By Frances Traynor
23rd May 2018
Thu 26 Oct 2017 by Lorraine Imhoff
The recent storms have exposed gaping holes in flood defences – but property owners are warned that there are also gaping holes in the planned scheme to provide all homeowners with affordable flood insurance cover.
This is likely to leave millions of owners facing massive increases in insurance premiums, or even finding that they cannot get cover at all.
Last year the government agreed with the insurance industry to set up a scheme called 'Flood Re'. The idea is that all owners will pay a small additional sum on their premiums, which will go towards covering homes which would otherwise be uninsurable.
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Initial figures suggested that less than 10,000 high-value homes would be excluded from Flood Re. But as more details of the scheme are being revealed it now appears that not thousands but millions of residential properties will be excluded in the scheme, including:
Apparently the reason for excluding BTL properties and all leasehold flats from the scheme is that insurers class these as ‘non-domestic’ meaning that the building owners will have to seek commercial property insurance. While there may not be any problem in obtaining such insurance it is likely that the premiums will be higher than for ordinary freehold homeowners.
But if insurers consider that a particular building is in an area at higher risk from flooding they will probably require higher premiums, or even decline to insure against flood damage altogether. The cost of higher insurance will then be passed on to individual flat-owners or to the tenants of BTL properties.
Councils and Housing Associations are also likely to pass on higher insurance costs to their tenants in the form of increased rents.
Flat-owners do not usually get much say in their building insurance, as in most cases this is arranged on a block policy by the freeholder of the building or their managing agent. But while the freeholder or agent may be carrying on a business the residents of flats will not regard their home as being ‘non-domestic.’ Under planning law flats are residential dwellings, so why the insurance industry classes a block of flats as a business is incomprehensible.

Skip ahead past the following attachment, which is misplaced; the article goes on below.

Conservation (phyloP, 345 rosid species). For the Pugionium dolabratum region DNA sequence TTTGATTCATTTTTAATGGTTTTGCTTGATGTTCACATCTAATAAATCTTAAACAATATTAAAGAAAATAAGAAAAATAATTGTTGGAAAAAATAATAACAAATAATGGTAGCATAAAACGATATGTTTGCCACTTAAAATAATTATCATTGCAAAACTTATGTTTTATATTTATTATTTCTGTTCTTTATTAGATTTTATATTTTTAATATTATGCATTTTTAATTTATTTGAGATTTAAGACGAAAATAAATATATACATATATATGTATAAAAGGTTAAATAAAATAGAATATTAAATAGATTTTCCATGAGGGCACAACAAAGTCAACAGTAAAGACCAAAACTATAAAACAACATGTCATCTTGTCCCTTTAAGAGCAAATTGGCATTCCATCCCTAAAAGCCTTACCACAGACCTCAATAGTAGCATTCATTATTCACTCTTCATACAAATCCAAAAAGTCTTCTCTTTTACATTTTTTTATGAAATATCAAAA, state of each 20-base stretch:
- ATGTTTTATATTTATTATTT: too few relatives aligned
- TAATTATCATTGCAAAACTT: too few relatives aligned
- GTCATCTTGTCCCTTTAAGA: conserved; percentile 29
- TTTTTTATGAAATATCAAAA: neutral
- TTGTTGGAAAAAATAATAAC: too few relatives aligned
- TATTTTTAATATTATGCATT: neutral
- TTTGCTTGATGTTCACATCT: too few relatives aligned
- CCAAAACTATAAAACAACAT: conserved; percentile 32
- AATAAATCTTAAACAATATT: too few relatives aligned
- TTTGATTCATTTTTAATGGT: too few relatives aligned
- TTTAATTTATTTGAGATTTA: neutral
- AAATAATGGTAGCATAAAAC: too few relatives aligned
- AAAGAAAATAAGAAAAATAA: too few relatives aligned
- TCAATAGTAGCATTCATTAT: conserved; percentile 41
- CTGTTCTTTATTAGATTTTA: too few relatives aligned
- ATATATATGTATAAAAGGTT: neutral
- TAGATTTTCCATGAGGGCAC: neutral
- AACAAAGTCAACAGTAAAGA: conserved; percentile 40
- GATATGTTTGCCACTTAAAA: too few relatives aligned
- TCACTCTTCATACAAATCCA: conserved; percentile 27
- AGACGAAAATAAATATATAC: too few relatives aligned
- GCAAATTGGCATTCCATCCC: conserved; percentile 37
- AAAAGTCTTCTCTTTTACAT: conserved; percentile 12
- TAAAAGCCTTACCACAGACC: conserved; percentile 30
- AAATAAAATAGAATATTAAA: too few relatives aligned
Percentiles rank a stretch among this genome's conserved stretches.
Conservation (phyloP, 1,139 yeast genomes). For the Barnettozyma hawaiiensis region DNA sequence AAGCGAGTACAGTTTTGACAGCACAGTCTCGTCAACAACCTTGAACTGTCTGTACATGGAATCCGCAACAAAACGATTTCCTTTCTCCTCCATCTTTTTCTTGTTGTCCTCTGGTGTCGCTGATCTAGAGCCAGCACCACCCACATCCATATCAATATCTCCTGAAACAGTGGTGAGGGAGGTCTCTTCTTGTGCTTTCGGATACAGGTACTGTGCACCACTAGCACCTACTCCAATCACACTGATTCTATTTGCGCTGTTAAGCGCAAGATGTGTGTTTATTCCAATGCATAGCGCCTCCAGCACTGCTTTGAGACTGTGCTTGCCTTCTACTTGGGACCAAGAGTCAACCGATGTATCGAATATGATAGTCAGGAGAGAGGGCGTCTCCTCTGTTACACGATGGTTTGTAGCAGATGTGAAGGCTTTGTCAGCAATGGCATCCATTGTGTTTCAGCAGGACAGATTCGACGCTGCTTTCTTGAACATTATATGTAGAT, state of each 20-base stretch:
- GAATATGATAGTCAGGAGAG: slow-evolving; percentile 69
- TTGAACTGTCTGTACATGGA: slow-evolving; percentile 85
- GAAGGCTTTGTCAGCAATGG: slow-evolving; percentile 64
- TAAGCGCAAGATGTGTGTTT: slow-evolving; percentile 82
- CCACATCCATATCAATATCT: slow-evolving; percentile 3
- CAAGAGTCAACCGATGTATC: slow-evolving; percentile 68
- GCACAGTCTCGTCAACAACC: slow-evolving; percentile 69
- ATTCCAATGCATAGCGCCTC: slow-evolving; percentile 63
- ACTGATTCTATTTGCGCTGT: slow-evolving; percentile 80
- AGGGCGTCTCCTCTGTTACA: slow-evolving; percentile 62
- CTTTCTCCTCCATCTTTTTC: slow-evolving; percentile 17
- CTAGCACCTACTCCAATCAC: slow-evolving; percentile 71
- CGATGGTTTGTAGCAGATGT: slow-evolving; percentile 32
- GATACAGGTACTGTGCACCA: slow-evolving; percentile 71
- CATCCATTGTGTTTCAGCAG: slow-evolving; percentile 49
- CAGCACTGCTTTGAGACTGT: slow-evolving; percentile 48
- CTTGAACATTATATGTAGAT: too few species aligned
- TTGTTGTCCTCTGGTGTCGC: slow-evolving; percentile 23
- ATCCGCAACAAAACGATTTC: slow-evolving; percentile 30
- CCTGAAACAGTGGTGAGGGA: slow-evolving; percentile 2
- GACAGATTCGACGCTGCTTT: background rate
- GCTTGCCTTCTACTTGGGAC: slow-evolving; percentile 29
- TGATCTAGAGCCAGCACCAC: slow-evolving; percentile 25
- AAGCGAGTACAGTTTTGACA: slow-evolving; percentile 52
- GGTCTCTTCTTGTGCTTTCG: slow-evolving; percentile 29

The same surely also applies to the majority of BTL properties. From the point-of-view of flood risk what is the difference between a house which is occupied by the owner and one which is occupied by a residential tenant?
The exclusion of all homes built after January 2009 is another area of concern for homebuyers. Many new homes are now being built on flood plains or other low-lying land which is particularly at risk from flooding. Anyone buying a new home will therefore need to get confirmation that they can get insurance cover at reasonable rates before going ahead with the purchase.
Several organisations representing lenders, property managers and owners have expressed concern to the government over this issue. At the moment the plans for Flood Re have not been finalised, so they are hoping that the scheme can be amended to include all residential property including flats.
Mortgage lenders require buildings to be insured against all risks including flood damage. So property buyers will want to know if a property can be insured at reasonable rates as if not they are unlikely to get a mortgage. In the case of flats the buyer will want details of the freeholder’s existing insurance policy.
Any difficulties in getting insurance cover on a property will make it difficult to get a mortgage on it. This will substantially affect the value of a property and make it very difficult to sell.
The Leasehold Knowledge Partnership, a consumer group championing the cause of residential leasehold owners, argues that leasehold flats and retirement properties should not be excluded from the proposed affordable flood insurance cover.
And Ian Fletcher, Director of Policy at the British Property Federation, says: “Every property that is occupied is somebody’s home and investment. Flood doesn’t discriminate between freehold and leasehold, owner-occupation and renting, and it is of small comfort having contents cover if the building itself is left uninhabitable. If a property is at risk, regardless of its status, it needs to be able to insure itself affordably against disaster, not least because that is a condition of most mortgages.
Increased surface water flooding means you don’t need to live next to the sea or a river to be impacted by flood these days, it can happen to most of us. Depriving leasehold property owners, including millions of owner-occupiers, access to Flood Re is frankly unbelievable.”
Strong words perhaps, but we quite agree that the proposed arrangements will throw the residential property into chaos unless substantially altered. This is a matter which affects millions of owners, but it seems that few are aware of the problem at present.
We recommend that all homebuyers get a full flood-risk report before buying a property. This will give a detailed picture of the potential risk from flooding, as well as details of any known previous flooding, and can prevent expensive mistakes. Contact us for further details.
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